I would say that the van Gogh killing was not terrorism, but a horrible murder. Yet, papers and journal articles I see, both in Dutch and English, appear use this horrible murder as the only thing justifying Dutch counter-terrorism policy and practice (which is Islamophobic as all hell!) is the Theo van Gogh murder, as there actually is NO problem with “jihad terrorism” in the Netherlands that can be demonstrated.

    To demonstrate this… the 2009 Queen’s Day attack in Apeldoorn was committed by a fellow by the name of Karst Tates. This attack was intended on the royal family and Prince Willem-Alexander and Princess Maxima saw the bodies flying as they were hit be Tates black Honda. This attack could even be in just about all definitions of “terrorism” out there – but yet was NOT described as an “act of terrorism.” Also, the April shootings in a shopping mall in Alphen aan den Rijn with (7 killed, 16 wounded) by ethnic Dutchman and PVV voter, Tristan van der Vlis. Also – this is not “terrorism” even as the Dutch believe that “terrorism” includes mass public shootings.

    Tristen van der Vlis was a PVV sympathizer…so, perhaps, that’s how he got “radicalized?!” But oooopppppsssss, he can’t be “radicalized” under Dutch AIVD and NCTb definitions, as he as a PVV voters cannot be a Muslim…

    The reason why these “post-van Gogh” mass murders are not “terrorism in the Netherlands” is due to only and exclusively the religious backgrounds of the perpetrators and not being a Muslim.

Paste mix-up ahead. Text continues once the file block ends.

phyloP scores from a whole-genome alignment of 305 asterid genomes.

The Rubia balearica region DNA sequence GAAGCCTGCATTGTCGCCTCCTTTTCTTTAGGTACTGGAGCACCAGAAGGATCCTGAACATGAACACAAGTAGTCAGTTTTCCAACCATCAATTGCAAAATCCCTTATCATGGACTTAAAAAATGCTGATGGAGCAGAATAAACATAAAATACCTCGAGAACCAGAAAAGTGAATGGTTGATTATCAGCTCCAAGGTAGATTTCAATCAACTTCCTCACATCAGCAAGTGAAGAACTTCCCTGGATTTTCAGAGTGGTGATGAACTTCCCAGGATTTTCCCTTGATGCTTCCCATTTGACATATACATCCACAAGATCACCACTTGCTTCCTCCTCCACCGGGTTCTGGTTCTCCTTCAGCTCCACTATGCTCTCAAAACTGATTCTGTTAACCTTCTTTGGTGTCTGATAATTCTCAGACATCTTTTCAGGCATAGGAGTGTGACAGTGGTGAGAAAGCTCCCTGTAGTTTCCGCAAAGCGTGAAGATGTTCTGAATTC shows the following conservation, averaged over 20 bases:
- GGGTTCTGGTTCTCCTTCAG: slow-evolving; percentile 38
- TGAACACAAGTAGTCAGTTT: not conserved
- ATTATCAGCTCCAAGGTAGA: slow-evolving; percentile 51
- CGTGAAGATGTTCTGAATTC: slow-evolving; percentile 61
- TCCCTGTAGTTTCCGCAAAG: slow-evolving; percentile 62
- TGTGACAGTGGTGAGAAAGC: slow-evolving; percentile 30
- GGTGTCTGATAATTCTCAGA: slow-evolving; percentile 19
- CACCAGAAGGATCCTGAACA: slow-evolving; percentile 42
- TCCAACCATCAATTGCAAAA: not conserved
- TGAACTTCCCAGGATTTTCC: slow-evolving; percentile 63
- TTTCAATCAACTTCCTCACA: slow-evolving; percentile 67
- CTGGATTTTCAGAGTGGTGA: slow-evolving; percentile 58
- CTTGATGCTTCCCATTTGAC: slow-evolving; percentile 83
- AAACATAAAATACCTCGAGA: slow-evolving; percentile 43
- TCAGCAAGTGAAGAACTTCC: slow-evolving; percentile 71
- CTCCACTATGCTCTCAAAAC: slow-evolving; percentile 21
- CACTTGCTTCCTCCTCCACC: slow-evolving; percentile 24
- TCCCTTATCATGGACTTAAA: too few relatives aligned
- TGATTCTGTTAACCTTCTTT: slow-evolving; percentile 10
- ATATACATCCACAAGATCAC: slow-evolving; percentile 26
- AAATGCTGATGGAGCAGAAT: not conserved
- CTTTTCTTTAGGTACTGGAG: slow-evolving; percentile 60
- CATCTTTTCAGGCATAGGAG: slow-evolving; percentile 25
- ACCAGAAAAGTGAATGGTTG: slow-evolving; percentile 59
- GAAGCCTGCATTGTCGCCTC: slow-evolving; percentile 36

10. eslaporte:

    Congrats on your credentials!!

    Defend your position, but don’t waste your time debating with those who are self-acclaimed idiots….particularly in the realm of Islam.

  11. The problem, //DeucePrez, is that these idiots have the right to vote and the right to be loud-mouthed, and in Europe and the Netherlands they have the right form “political parties” and to vote for “political parties” that want to persecute and oppress others.

    We are actually at the same situation as Germany in the 1930s – except the threat of fascism has now moved over to a country west of Germany…

  12. no when one person does something everyone in the group is not to be blamed. the proplem is when some claim a holy text tells them to do such things. ok van gogh aside, what about 9/11? so have to go wish i had more time on va ca